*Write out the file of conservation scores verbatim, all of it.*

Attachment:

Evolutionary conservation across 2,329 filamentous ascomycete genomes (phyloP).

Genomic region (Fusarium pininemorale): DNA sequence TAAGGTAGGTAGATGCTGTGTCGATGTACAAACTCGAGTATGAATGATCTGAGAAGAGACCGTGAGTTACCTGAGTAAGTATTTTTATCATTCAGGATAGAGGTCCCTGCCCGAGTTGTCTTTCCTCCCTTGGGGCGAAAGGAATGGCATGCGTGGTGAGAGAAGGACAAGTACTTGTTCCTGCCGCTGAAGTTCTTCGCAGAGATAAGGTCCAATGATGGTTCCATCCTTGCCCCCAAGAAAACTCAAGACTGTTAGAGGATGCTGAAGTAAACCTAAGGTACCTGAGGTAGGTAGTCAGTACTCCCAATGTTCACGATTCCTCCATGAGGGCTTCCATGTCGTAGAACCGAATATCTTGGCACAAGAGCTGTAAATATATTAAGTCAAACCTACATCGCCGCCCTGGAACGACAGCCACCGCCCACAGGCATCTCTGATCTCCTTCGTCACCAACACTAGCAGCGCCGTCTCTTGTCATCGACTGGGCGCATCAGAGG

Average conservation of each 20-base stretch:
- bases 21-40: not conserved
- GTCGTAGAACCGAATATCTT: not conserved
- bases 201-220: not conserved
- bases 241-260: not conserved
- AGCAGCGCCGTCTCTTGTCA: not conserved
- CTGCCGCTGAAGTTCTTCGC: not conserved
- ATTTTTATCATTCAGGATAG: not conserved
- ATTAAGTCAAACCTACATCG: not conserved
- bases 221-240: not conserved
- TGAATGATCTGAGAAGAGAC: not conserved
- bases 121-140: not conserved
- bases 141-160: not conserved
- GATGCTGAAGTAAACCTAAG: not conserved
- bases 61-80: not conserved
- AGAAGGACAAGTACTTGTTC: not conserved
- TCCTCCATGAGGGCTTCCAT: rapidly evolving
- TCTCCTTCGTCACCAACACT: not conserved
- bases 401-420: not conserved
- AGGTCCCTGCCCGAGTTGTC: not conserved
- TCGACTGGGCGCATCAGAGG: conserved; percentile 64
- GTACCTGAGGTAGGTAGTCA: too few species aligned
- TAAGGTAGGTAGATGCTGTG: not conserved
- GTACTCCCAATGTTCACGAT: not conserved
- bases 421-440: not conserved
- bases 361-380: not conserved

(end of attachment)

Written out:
Evolutionary conservation across 2,329 filamentous ascomycete genomes (phyloP).

Genomic region (Fusarium pininemorale): DNA sequence TAAGGTAGGTAGATGCTGTGTCGATGTACAAACTCGAGTATGAATGATCTGAGAAGAGACCGTGAGTTACCTGAGTAAGTATTTTTATCATTCAGGATAGAGGTCCCTGCCCGAGTTGTCTTTCCTCCCTTGGGGCGAAAGGAATGGCATGCGTGGTGAGAGAAGGACAAGTACTTGTTCCTGCCGCTGAAGTTCTTCGCAGAGATAAGGTCCAATGATGGTTCCATCCTTGCCCCCAAGAAAACTCAAGACTGTTAGAGGATGCTGAAGTAAACCTAAGGTACCTGAGGTAGGTAGTCAGTACTCCCAATGTTCACGATTCCTCCATGAGGGCTTCCATGTCGTAGAACCGAATATCTTGGCACAAGAGCTGTAAATATATTAAGTCAAACCTACATCGCCGCCCTGGAACGACAGCCACCGCCCACAGGCATCTCTGATCTCCTTCGTCACCAACACTAGCAGCGCCGTCTCTTGTCATCGACTGGGCGCATCAGAGG

Average conservation of each 20-base stretch:
- bases 21-40: not conserved
- GTCGTAGAACCGAATATCTT: not conserved
- bases 201-220: not conserved
- bases 241-260: not conserved
- AGCAGCGCCGTCTCTTGTCA: not conserved
- CTGCCGCTGAAGTTCTTCGC: not conserved
- ATTTTTATCATTCAGGATAG: not conserved
- ATTAAGTCAAACCTACATCG: not conserved
- bases 221-240: not conserved
- TGAATGATCTGAGAAGAGAC: not conserved
- bases 121-140: not conserved
- bases 141-160: not conserved
- GATGCTGAAGTAAACCTAAG: not conserved
- bases 61-80: not conserved
- AGAAGGACAAGTACTTGTTC: not conserved
- TCCTCCATGAGGGCTTCCAT: rapidly evolving
- TCTCCTTCGTCACCAACACT: not conserved
- bases 401-420: not conserved
- AGGTCCCTGCCCGAGTTGTC: not conserved
- TCGACTGGGCGCATCAGAGG: conserved; percentile 64
- GTACCTGAGGTAGGTAGTCA: too few species aligned
- TAAGGTAGGTAGATGCTGTG: not conserved
- GTACTCCCAATGTTCACGAT: not conserved
- bases 421-440: not conserved
- bases 361-380: not conserved